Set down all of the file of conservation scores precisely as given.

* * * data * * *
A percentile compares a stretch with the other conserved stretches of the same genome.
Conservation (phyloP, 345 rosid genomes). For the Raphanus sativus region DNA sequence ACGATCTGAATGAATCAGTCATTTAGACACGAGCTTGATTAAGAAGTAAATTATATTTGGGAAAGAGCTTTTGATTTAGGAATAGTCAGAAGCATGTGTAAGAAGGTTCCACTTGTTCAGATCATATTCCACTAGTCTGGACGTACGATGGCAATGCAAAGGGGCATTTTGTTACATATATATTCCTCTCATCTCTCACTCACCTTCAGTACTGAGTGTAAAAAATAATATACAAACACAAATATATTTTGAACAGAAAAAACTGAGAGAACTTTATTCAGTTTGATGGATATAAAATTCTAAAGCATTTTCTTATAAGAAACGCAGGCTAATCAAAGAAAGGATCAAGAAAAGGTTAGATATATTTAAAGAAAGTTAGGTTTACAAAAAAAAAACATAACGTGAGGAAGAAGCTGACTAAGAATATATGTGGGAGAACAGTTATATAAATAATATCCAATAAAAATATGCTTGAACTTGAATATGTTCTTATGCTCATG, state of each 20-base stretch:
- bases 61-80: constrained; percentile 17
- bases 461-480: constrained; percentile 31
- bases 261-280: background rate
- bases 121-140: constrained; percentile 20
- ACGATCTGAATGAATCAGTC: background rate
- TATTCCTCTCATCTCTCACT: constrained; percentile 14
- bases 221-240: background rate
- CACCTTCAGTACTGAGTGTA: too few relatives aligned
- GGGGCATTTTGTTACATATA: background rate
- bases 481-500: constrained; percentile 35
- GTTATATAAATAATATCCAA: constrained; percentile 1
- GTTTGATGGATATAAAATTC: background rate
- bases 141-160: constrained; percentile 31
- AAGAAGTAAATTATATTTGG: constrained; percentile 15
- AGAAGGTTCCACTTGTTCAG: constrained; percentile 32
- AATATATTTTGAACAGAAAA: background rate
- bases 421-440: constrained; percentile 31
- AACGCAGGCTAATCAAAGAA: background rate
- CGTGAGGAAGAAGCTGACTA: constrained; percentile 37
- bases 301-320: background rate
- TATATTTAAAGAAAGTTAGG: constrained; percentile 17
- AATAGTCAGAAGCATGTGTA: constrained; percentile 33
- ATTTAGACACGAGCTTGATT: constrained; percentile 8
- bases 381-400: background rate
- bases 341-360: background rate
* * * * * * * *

A percentile compares a stretch with the other conserved stretches of the same genome.
Conservation (phyloP, 345 rosid genomes). For the Raphanus sativus region DNA sequence ACGATCTGAATGAATCAGTCATTTAGACACGAGCTTGATTAAGAAGTAAATTATATTTGGGAAAGAGCTTTTGATTTAGGAATAGTCAGAAGCATGTGTAAGAAGGTTCCACTTGTTCAGATCATATTCCACTAGTCTGGACGTACGATGGCAATGCAAAGGGGCATTTTGTTACATATATATTCCTCTCATCTCTCACTCACCTTCAGTACTGAGTGTAAAAAATAATATACAAACACAAATATATTTTGAACAGAAAAAACTGAGAGAACTTTATTCAGTTTGATGGATATAAAATTCTAAAGCATTTTCTTATAAGAAACGCAGGCTAATCAAAGAAAGGATCAAGAAAAGGTTAGATATATTTAAAGAAAGTTAGGTTTACAAAAAAAAAACATAACGTGAGGAAGAAGCTGACTAAGAATATATGTGGGAGAACAGTTATATAAATAATATCCAATAAAAATATGCTTGAACTTGAATATGTTCTTATGCTCATG, state of each 20-base stretch:
- bases 61-80: constrained; percentile 17
- bases 461-480: constrained; percentile 31
- bases 261-280: background rate
- bases 121-140: constrained; percentile 20
- ACGATCTGAATGAATCAGTC: background rate
- TATTCCTCTCATCTCTCACT: constrained; percentile 14
- bases 221-240: background rate
- CACCTTCAGTACTGAGTGTA: too few relatives aligned
- GGGGCATTTTGTTACATATA: background rate
- bases 481-500: constrained; percentile 35
- GTTATATAAATAATATCCAA: constrained; percentile 1
- GTTTGATGGATATAAAATTC: background rate
- bases 141-160: constrained; percentile 31
- AAGAAGTAAATTATATTTGG: constrained; percentile 15
- AGAAGGTTCCACTTGTTCAG: constrained; percentile 32
- AATATATTTTGAACAGAAAA: background rate
- bases 421-440: constrained; percentile 31
- AACGCAGGCTAATCAAAGAA: background rate
- CGTGAGGAAGAAGCTGACTA: constrained; percentile 37
- bases 301-320: background rate
- TATATTTAAAGAAAGTTAGG: constrained; percentile 17
- AATAGTCAGAAGCATGTGTA: constrained; percentile 33
- ATTTAGACACGAGCTTGATT: constrained; percentile 8
- bases 381-400: background rate
- bases 341-360: background rate